Monday, June 18, 2018

Destination: Westcott/Garrison Bays, San Juan Island

So near, and yet so far. That's an apt description of Garrison and Westcott Bays.

Roche Harbor on the northwestern tip of San Juan Island is a busy place. Boats and huge yachts coming and going all the time, many holding position while they are assigned space at the docks, sea planes coming and going nearly continuously thru the day. Dinghies buzzing back and forth. And then there is that Retirement of the Colors Ceremony that is conducted every night at sunset.

Yet in the twin bays just the other side of a spit of land, there is peace and quiet.

Yes, the bays are shallow, but not too shallow.  In the chart above, the depth contours are the 1, 2, and 3 fathom lines...  there is plenty of depth for most boats to anchor, tho you should probably not try to go behind Guss Island.

(That's Roche Harbor at the top of the chart)

You will reach the twin bays thru a narrow passage that opens off of Mosquito Pass (Mosquito Pass leads from the south end of Roche Harbor to the Strait of Juan de Fuca).  Mosquito Pass is a little tricky - you will want to pay attention to your chartplootter and depth sounder while navigating it.  Turn left (east) after passing red Buoy '6' and enter the narrow channel, again watching your plotter and sounder.  Anchoring is good on a mud bottom, but the north shore of Garrison Bay near Bell Point is infested with kelp.  And do pay attention, there is a shoal extending from Bell Point a surprising distance to the northwest.  Because of the contours of the surrounding land, the bays are very well-protected from winds, even from the southwest, which you might not expect.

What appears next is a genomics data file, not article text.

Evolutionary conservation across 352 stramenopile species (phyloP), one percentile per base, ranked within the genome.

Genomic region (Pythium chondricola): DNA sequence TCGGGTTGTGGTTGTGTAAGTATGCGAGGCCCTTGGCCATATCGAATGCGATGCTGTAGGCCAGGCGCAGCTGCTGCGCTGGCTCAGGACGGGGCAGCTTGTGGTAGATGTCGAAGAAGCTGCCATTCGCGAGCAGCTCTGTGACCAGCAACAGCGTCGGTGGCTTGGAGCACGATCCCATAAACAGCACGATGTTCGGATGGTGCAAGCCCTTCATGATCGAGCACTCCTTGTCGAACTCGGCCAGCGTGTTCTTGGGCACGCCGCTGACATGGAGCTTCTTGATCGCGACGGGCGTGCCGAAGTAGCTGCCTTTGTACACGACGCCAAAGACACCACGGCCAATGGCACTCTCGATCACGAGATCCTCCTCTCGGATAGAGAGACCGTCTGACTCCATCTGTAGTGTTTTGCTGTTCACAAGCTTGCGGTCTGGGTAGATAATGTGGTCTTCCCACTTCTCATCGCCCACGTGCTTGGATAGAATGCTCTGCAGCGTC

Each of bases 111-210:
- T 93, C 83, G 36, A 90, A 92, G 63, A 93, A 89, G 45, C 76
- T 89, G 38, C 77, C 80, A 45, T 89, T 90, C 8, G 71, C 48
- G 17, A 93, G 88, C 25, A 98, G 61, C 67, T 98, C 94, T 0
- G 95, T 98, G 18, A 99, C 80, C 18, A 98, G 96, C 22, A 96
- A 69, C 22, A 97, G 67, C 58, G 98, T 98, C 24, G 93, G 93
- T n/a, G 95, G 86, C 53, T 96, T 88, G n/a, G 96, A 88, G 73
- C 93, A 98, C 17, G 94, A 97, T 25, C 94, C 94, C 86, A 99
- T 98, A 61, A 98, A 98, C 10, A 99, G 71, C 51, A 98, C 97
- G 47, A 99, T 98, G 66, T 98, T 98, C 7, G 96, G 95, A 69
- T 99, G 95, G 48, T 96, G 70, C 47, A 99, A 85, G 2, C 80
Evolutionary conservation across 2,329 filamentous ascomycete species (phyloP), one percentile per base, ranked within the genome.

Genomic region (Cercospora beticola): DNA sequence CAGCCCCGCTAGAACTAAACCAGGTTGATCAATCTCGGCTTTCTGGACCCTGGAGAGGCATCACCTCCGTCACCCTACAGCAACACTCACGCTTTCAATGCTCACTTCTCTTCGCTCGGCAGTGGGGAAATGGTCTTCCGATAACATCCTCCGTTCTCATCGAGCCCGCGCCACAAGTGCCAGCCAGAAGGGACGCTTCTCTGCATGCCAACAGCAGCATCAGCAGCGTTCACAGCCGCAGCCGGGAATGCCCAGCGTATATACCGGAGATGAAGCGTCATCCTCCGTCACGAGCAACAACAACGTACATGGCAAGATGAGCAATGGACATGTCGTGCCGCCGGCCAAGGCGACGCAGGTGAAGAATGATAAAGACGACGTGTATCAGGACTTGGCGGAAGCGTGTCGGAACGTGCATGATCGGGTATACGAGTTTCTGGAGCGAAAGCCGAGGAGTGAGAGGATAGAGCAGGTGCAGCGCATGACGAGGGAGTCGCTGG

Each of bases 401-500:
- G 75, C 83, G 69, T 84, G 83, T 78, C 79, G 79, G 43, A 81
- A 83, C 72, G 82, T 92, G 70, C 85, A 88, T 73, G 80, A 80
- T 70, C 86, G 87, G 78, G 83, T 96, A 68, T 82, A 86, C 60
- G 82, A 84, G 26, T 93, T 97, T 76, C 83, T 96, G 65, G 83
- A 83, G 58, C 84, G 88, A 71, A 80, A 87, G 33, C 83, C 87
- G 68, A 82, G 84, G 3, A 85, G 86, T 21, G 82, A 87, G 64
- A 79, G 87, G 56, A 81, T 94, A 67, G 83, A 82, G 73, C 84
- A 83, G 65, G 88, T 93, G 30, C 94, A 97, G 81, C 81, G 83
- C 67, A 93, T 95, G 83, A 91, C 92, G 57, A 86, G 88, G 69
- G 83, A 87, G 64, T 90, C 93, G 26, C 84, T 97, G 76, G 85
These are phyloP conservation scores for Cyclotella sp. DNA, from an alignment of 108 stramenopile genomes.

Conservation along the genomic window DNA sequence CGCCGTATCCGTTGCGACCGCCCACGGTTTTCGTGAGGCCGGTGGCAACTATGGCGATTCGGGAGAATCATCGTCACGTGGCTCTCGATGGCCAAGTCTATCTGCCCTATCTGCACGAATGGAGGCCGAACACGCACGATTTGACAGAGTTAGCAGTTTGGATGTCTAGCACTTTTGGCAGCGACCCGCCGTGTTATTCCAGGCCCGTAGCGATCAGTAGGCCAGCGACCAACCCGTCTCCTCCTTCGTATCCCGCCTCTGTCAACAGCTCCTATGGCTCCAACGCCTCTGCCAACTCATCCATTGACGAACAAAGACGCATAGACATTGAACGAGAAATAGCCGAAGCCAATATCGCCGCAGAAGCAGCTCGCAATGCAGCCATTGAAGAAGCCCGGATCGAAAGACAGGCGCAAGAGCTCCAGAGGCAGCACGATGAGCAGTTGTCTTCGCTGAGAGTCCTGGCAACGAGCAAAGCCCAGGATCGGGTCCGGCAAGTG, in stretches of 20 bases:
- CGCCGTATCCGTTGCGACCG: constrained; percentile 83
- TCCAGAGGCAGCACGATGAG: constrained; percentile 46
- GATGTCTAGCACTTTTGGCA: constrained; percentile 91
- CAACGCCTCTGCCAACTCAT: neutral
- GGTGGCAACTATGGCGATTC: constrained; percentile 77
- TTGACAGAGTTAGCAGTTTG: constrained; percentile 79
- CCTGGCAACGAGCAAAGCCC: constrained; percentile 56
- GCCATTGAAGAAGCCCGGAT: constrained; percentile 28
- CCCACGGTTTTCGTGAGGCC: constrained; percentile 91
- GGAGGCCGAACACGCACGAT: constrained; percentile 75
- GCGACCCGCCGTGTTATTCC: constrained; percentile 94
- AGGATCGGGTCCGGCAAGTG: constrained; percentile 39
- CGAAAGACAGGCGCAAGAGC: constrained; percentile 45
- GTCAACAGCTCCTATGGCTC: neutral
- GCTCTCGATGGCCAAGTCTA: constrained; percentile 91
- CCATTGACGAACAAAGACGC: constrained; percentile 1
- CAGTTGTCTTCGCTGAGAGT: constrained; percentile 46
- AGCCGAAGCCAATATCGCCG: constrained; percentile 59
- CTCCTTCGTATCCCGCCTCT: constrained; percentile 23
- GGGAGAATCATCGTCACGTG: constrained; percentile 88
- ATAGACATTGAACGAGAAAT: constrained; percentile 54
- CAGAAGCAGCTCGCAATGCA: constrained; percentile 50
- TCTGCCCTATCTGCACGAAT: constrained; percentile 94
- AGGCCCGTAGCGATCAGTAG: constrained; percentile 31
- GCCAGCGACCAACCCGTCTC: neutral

The formal garden at English Camp

On the northern shore of Garrison Bay is English Camp, a National Park containing the preserved buildings remaining from the English occupation of San Juan Island (1860 - 1872).  Well worth your time for a visit - let your imagination range back a century and a half and try to imagine how things were then, before Kaiser Wilhelm I arbitrated a settlement between Britain and the United States as to where the national boundary would run thru the archipelago.

BBQ'd oysters
Those are baby oysters he is showing me

In Westcott Bay there is the Westcott Bay Shellfish Company (dotted rectangle), a working oyster farm that supplies much of Puget Sound with these shellfish delights.  They also have a casual food service featuring their oysters, clams and mussels.  But if you want to partake, be sure that you arrive before 16:00, when they shut down the outdoor kitchen.  Take the time to talk to the folks running the operation - they take their work seriously, are very friendly, and will be happy to educate you on the process of shellfish farming.


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